Friedrich Miescher Laboratory
Interdisciplinary career jump-board
The Friedrich Miescher Laboratory (FML) is a research institute of the Max Planck Society named after Friedrich Miescher, a Swiss physician who discovered DNA in Tübingen. The FML is part of the Max Planck Campus Tübingen, which is also home to the Max Planck Institutes for Biology Tübingen, for Biological Cybernetics and for Intelligent Systems. The research groups at the FML are currently working on various aspects of biology.
Research Group Leader: Dr. Felicity Jones
The Jones group studies how variation in genome function in natural populations facilitates adaptation to different environments and the evolution of new species. We combine diverse functional genomic and population genomic techniques to study adaptive divergence in gene regulation, epigenomics, recombination, and adaptation from standing genetic variation. Our work leverages divergent natural populations and their hybrid zones in a powerful evolutionary model system: threespine stickleback fish.
Research Group Leader: Dr. Luisa F. Pallares
Our research focuses on understanding the genetic basis of between-individual variation in complex traits and how such complex genetic architectures, instead of being static properties of a trait, get re-shaped when populations are exposed to different environments (genotype-by-environment interactions or GxE). In addition, we are particularly interested in understanding how phenotypic robustness is regulated in such traits. That is, we aim to understand not only why individuals in a population look different from each other, but also why some individuals are more vulnerable than others when exposed to perturbations like stressful or new environments.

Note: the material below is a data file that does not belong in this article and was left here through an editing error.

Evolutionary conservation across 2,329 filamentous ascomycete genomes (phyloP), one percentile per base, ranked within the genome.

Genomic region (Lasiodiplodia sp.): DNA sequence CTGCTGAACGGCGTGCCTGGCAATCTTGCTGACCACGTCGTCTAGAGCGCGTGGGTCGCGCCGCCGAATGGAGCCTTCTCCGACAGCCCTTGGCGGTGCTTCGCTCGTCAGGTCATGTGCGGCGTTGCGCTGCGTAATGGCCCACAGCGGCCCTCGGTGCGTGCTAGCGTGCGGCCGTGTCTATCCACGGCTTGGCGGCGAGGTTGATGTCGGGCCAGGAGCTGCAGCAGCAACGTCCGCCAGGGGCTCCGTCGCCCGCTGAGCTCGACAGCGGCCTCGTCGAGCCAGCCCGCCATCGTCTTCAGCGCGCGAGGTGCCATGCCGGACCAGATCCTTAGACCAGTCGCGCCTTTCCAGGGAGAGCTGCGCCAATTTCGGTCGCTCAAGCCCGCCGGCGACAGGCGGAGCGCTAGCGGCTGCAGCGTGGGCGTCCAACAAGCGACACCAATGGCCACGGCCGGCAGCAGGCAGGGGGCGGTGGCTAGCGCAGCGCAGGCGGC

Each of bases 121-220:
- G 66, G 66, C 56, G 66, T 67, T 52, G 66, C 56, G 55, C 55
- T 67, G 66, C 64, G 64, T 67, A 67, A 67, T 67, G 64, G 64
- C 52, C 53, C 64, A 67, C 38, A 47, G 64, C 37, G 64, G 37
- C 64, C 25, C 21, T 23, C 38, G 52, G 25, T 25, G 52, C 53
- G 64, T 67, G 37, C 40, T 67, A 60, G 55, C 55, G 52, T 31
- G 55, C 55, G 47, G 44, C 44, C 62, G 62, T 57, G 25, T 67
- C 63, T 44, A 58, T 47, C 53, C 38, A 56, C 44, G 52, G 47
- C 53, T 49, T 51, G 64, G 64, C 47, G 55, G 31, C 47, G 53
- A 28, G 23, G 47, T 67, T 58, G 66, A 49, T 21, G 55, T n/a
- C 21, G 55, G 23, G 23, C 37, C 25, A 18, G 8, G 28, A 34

Research Group Leader: Dr. Frank Chan
Adaptation occurs all around us. Our DNA is the product of millions of years of evolution. Our group aims to connect genetic variation with its phenotypic and evolutionary impact. We want to understand how the genome encodes for robust development, and yet retains ample flexibility to respond rapidly to selection. To do so, we leverage uniquely informative systems like hybrid mice and selection experiments and apply (or invent!) cutting-edge genomic and stem cell techniques to chart the genetic circuitry of the genome as an dynamic system.
Research Group Leader: Dr. John Weir
We are engaged in biochemical studies that enable the crossing of genetic information in the test tube with synthetic DNA. For this, we will increasingly be able to use hybrid structural biological approaches and combine different methods to obtain as complete a picture as possible of the systems of interest to us. In doing so, we aim to address phenomena specific to vertebrate and, in particular, human meiosis. In the long term, we hope that our work could be of use to clinicians helping people with fertility problems or genetic diseases.